properties are obtained for the cases $\kappa=1$, 3 and 6. In the confined
fluid surface-induced frustration leads to four-fold symmetry breaking in all
phases (which become two-fold symmetric). Since no director distorsion can
arise in our model by construction, frustration in the director orientation is
relaxed by the creation of domain walls (where the director changes by
$90^{\circ}$); this configuration is necessary to stabilise periodic phases.
For $\kappa=1$ the crystal becomes stable with commensuration transitions
taking place as $H$ is varied. In the case $\kappa=3$ the commensuration
transitions involve columnar phases with different number of columns. Finally,
in the case $\kappa=6$, the high-density region of the phase diagram is
dominated by commensuration transitions between smectic structures; at lower
densities there is a symmetry-breaking isotropic $\to$ nematic transition
exhibiting non-monotonic behaviour with cavity size.Comment: 31 pages, 15 figure

### Quantum interference at the twist boundary in graphene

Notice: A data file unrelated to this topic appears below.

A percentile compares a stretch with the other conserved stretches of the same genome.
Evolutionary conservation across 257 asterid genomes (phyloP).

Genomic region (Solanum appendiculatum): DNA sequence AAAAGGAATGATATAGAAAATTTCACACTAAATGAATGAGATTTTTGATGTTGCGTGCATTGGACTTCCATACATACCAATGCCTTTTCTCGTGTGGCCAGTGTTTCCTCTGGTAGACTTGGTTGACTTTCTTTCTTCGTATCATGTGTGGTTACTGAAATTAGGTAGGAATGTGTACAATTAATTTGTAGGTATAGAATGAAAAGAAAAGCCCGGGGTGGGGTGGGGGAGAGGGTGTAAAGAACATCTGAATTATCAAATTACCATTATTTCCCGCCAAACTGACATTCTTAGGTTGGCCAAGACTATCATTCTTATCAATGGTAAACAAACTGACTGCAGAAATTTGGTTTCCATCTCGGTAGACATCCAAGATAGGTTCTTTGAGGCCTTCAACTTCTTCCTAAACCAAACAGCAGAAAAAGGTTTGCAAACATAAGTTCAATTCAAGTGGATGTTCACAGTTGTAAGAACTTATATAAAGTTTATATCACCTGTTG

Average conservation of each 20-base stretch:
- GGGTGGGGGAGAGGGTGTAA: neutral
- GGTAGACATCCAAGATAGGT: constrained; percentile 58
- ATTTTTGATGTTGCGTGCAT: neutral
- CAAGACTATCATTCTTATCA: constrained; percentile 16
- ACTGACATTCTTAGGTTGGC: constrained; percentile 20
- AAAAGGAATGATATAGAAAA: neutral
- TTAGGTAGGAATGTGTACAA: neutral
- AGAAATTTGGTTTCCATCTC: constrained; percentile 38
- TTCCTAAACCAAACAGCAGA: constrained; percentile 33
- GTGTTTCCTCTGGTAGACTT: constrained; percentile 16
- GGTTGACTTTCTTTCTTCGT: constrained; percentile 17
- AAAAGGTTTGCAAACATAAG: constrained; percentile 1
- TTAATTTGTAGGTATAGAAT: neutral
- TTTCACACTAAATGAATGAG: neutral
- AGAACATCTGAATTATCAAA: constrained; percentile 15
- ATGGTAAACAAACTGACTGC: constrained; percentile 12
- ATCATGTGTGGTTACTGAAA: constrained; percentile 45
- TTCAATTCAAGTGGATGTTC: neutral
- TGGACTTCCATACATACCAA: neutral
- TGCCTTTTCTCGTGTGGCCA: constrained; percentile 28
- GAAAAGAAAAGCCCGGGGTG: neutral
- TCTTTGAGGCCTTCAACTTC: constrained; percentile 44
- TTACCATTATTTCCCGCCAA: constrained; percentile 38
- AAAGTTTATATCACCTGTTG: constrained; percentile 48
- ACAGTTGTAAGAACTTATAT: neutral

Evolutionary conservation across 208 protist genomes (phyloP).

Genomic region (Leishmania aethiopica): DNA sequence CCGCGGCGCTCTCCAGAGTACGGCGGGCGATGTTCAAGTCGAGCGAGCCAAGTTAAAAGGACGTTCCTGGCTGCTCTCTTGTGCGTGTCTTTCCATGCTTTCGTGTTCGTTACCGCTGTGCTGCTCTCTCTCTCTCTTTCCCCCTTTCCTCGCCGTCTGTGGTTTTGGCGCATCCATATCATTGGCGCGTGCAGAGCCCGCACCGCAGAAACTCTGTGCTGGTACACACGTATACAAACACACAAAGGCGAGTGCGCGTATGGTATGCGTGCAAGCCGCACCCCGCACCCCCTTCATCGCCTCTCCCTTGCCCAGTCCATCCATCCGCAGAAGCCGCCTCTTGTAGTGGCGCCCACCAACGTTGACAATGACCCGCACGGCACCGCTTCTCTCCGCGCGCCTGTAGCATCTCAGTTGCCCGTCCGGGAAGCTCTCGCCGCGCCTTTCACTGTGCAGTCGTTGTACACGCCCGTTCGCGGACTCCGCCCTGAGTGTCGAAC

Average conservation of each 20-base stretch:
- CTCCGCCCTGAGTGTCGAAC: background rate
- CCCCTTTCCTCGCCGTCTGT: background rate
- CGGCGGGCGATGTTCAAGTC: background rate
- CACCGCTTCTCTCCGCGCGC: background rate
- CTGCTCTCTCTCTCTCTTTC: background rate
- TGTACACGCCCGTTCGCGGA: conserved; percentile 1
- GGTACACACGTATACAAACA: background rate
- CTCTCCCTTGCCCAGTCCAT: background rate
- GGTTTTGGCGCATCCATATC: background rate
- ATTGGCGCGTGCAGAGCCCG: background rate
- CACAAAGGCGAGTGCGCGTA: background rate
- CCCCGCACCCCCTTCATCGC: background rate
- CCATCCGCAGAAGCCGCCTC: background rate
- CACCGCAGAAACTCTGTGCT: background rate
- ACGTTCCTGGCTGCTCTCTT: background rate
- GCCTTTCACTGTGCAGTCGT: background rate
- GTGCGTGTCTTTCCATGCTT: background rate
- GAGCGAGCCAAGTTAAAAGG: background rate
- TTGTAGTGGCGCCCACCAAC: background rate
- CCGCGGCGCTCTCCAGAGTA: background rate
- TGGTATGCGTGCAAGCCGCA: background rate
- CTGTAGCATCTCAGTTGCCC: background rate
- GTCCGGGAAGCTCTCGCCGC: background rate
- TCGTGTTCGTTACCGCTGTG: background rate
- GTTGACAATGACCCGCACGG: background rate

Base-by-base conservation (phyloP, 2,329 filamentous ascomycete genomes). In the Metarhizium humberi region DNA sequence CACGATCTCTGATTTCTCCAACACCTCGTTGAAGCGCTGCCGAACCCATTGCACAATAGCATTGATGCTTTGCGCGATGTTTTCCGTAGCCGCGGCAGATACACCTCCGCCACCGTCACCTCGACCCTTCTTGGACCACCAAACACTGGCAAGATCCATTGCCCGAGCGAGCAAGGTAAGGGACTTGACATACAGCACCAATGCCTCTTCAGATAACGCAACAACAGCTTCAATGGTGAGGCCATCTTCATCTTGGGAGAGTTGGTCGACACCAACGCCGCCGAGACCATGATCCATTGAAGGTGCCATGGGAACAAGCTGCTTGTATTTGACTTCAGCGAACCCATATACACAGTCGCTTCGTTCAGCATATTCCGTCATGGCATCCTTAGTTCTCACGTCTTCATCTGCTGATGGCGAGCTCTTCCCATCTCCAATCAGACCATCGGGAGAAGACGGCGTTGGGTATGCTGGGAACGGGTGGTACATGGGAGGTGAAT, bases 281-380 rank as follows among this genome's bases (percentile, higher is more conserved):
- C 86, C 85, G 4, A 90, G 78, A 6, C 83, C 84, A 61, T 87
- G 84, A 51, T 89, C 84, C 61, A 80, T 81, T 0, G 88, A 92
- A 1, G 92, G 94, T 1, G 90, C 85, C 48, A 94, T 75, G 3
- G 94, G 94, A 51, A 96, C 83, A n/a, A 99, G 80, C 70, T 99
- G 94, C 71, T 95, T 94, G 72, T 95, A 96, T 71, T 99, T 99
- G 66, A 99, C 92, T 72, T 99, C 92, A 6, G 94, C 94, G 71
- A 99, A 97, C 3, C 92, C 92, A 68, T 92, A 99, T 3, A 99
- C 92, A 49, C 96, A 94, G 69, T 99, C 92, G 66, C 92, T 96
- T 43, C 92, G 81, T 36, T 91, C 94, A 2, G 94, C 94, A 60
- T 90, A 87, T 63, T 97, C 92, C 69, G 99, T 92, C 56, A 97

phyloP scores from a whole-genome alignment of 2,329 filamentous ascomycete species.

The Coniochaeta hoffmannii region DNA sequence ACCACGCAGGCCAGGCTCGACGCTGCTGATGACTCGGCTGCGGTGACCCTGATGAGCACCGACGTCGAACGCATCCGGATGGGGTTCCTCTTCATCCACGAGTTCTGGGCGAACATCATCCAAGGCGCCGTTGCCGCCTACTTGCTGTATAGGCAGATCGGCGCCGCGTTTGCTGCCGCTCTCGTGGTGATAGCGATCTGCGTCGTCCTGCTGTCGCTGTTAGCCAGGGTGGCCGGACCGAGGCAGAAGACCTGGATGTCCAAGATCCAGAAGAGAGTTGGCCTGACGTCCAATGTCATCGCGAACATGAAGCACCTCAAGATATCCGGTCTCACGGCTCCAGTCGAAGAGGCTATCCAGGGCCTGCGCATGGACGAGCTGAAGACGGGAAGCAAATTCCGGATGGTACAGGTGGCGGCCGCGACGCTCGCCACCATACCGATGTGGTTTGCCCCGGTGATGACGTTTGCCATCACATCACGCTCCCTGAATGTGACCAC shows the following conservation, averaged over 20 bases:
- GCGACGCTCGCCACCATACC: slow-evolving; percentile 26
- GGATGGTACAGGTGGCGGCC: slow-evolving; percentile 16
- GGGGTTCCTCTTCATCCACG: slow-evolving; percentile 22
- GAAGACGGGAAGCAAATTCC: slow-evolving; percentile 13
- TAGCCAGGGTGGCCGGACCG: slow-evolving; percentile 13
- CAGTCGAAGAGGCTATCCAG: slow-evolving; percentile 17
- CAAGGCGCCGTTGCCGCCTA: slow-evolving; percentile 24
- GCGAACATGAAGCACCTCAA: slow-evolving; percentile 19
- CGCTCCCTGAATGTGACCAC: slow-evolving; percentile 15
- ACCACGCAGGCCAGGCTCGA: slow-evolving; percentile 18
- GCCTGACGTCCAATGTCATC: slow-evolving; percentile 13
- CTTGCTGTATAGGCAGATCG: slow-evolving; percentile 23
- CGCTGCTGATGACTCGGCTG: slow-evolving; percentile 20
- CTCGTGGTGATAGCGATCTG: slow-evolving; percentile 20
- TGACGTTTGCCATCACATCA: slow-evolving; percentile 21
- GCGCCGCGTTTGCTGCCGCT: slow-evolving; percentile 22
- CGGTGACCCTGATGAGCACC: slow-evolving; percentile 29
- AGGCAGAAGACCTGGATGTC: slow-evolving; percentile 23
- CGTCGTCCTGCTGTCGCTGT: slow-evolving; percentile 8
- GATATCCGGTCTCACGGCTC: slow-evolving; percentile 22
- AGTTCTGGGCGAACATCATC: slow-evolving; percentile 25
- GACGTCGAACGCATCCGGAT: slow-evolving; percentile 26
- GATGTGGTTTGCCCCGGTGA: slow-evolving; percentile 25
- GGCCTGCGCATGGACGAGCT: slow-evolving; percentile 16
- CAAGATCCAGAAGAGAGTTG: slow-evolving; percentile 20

We explore the consequences of a rotation between graphene layers for the electronic spectrum. We derive the commensuration condition in real space and show that the interlayer electronic coupling is governed by an equivalent commensuration in reciprocal space. The larger the commensuration cell, the weaker the interlayer coupling, with exact decoupling for incommensurate rotations and in the Î¸ â†’ 0 limit. Furthermore, from first-principles calculations we determine that even for the smallest possible commensuration cell the decoupling is effectively perfect, and thus graphene layers will be seen to decouple for all rotation angles